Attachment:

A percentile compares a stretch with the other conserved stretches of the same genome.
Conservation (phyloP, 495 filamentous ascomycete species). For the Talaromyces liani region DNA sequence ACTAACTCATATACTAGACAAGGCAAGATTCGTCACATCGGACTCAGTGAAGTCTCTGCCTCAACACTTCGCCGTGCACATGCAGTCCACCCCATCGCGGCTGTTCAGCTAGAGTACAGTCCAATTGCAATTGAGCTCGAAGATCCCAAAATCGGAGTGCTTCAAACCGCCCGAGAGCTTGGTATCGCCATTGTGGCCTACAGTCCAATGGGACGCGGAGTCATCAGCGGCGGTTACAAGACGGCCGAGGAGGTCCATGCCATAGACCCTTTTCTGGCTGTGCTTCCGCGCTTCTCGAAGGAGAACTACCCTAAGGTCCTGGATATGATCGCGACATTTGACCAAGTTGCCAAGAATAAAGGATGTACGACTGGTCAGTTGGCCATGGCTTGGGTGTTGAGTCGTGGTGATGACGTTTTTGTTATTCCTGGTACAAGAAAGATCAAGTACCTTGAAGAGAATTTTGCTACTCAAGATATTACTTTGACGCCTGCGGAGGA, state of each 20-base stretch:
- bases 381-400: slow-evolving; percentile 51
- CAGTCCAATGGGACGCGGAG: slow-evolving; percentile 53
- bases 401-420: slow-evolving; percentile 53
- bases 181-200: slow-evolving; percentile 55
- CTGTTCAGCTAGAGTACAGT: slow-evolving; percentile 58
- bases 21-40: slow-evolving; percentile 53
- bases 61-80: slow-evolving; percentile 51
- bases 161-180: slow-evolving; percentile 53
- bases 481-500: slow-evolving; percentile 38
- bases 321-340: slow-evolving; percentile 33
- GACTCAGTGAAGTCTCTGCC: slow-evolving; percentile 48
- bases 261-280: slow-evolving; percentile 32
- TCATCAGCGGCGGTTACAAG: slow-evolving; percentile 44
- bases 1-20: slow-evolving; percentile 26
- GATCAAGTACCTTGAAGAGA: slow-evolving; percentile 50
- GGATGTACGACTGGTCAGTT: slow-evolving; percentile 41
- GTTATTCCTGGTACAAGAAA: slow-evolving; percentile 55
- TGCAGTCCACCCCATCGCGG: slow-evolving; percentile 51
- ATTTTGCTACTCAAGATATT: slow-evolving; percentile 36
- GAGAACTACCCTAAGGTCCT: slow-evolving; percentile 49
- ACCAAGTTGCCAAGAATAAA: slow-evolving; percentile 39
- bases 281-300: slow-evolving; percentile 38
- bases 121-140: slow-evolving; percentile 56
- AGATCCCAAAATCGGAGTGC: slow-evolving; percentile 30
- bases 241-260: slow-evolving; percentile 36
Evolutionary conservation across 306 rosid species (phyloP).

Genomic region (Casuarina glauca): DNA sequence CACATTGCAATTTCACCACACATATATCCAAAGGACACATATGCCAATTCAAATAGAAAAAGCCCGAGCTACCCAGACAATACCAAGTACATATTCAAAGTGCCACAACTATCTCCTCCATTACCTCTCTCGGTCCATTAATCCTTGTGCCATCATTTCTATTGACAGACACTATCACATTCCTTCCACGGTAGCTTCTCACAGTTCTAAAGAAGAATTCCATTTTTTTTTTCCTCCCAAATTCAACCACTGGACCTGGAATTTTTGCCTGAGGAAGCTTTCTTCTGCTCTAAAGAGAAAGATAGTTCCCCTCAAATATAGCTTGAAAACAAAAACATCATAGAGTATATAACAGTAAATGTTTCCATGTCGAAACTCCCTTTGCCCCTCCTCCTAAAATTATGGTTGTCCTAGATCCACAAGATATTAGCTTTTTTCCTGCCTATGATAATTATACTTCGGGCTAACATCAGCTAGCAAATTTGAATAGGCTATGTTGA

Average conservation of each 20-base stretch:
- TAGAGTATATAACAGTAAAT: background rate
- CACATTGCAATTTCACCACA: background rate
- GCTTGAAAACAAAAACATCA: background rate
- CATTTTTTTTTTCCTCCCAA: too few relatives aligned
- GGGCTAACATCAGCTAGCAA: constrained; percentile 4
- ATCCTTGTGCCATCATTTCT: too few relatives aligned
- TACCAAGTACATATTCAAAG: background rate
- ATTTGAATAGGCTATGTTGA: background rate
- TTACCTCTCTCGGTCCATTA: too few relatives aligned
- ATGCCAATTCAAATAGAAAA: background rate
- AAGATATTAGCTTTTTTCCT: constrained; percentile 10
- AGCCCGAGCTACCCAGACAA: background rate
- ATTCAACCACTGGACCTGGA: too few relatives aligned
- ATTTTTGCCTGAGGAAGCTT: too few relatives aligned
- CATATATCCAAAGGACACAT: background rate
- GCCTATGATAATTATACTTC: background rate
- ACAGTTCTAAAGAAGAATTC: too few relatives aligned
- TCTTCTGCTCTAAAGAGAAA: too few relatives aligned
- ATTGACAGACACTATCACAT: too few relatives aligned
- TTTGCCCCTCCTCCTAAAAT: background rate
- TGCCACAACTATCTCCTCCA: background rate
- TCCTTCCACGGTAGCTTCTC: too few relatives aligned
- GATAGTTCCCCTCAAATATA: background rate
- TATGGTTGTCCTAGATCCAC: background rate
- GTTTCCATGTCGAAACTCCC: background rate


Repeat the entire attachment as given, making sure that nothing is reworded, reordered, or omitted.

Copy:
A percentile compares a stretch with the other conserved stretches of the same genome.
Conservation (phyloP, 495 filamentous ascomycete species). For the Talaromyces liani region DNA sequence ACTAACTCATATACTAGACAAGGCAAGATTCGTCACATCGGACTCAGTGAAGTCTCTGCCTCAACACTTCGCCGTGCACATGCAGTCCACCCCATCGCGGCTGTTCAGCTAGAGTACAGTCCAATTGCAATTGAGCTCGAAGATCCCAAAATCGGAGTGCTTCAAACCGCCCGAGAGCTTGGTATCGCCATTGTGGCCTACAGTCCAATGGGACGCGGAGTCATCAGCGGCGGTTACAAGACGGCCGAGGAGGTCCATGCCATAGACCCTTTTCTGGCTGTGCTTCCGCGCTTCTCGAAGGAGAACTACCCTAAGGTCCTGGATATGATCGCGACATTTGACCAAGTTGCCAAGAATAAAGGATGTACGACTGGTCAGTTGGCCATGGCTTGGGTGTTGAGTCGTGGTGATGACGTTTTTGTTATTCCTGGTACAAGAAAGATCAAGTACCTTGAAGAGAATTTTGCTACTCAAGATATTACTTTGACGCCTGCGGAGGA, state of each 20-base stretch:
- bases 381-400: slow-evolving; percentile 51
- CAGTCCAATGGGACGCGGAG: slow-evolving; percentile 53
- bases 401-420: slow-evolving; percentile 53
- bases 181-200: slow-evolving; percentile 55
- CTGTTCAGCTAGAGTACAGT: slow-evolving; percentile 58
- bases 21-40: slow-evolving; percentile 53
- bases 61-80: slow-evolving; percentile 51
- bases 161-180: slow-evolving; percentile 53
- bases 481-500: slow-evolving; percentile 38
- bases 321-340: slow-evolving; percentile 33
- GACTCAGTGAAGTCTCTGCC: slow-evolving; percentile 48
- bases 261-280: slow-evolving; percentile 32
- TCATCAGCGGCGGTTACAAG: slow-evolving; percentile 44
- bases 1-20: slow-evolving; percentile 26
- GATCAAGTACCTTGAAGAGA: slow-evolving; percentile 50
- GGATGTACGACTGGTCAGTT: slow-evolving; percentile 41
- GTTATTCCTGGTACAAGAAA: slow-evolving; percentile 55
- TGCAGTCCACCCCATCGCGG: slow-evolving; percentile 51
- ATTTTGCTACTCAAGATATT: slow-evolving; percentile 36
- GAGAACTACCCTAAGGTCCT: slow-evolving; percentile 49
- ACCAAGTTGCCAAGAATAAA: slow-evolving; percentile 39
- bases 281-300: slow-evolving; percentile 38
- bases 121-140: slow-evolving; percentile 56
- AGATCCCAAAATCGGAGTGC: slow-evolving; percentile 30
- bases 241-260: slow-evolving; percentile 36
Evolutionary conservation across 306 rosid species (phyloP).

Genomic region (Casuarina glauca): DNA sequence CACATTGCAATTTCACCACACATATATCCAAAGGACACATATGCCAATTCAAATAGAAAAAGCCCGAGCTACCCAGACAATACCAAGTACATATTCAAAGTGCCACAACTATCTCCTCCATTACCTCTCTCGGTCCATTAATCCTTGTGCCATCATTTCTATTGACAGACACTATCACATTCCTTCCACGGTAGCTTCTCACAGTTCTAAAGAAGAATTCCATTTTTTTTTTCCTCCCAAATTCAACCACTGGACCTGGAATTTTTGCCTGAGGAAGCTTTCTTCTGCTCTAAAGAGAAAGATAGTTCCCCTCAAATATAGCTTGAAAACAAAAACATCATAGAGTATATAACAGTAAATGTTTCCATGTCGAAACTCCCTTTGCCCCTCCTCCTAAAATTATGGTTGTCCTAGATCCACAAGATATTAGCTTTTTTCCTGCCTATGATAATTATACTTCGGGCTAACATCAGCTAGCAAATTTGAATAGGCTATGTTGA

Average conservation of each 20-base stretch:
- TAGAGTATATAACAGTAAAT: background rate
- CACATTGCAATTTCACCACA: background rate
- GCTTGAAAACAAAAACATCA: background rate
- CATTTTTTTTTTCCTCCCAA: too few relatives aligned
- GGGCTAACATCAGCTAGCAA: constrained; percentile 4
- ATCCTTGTGCCATCATTTCT: too few relatives aligned
- TACCAAGTACATATTCAAAG: background rate
- ATTTGAATAGGCTATGTTGA: background rate
- TTACCTCTCTCGGTCCATTA: too few relatives aligned
- ATGCCAATTCAAATAGAAAA: background rate
- AAGATATTAGCTTTTTTCCT: constrained; percentile 10
- AGCCCGAGCTACCCAGACAA: background rate
- ATTCAACCACTGGACCTGGA: too few relatives aligned
- ATTTTTGCCTGAGGAAGCTT: too few relatives aligned
- CATATATCCAAAGGACACAT: background rate
- GCCTATGATAATTATACTTC: background rate
- ACAGTTCTAAAGAAGAATTC: too few relatives aligned
- TCTTCTGCTCTAAAGAGAAA: too few relatives aligned
- ATTGACAGACACTATCACAT: too few relatives aligned
- TTTGCCCCTCCTCCTAAAAT: background rate
- TGCCACAACTATCTCCTCCA: background rate
- TCCTTCCACGGTAGCTTCTC: too few relatives aligned
- GATAGTTCCCCTCAAATATA: background rate
- TATGGTTGTCCTAGATCCAC: background rate
- GTTTCCATGTCGAAACTCCC: background rate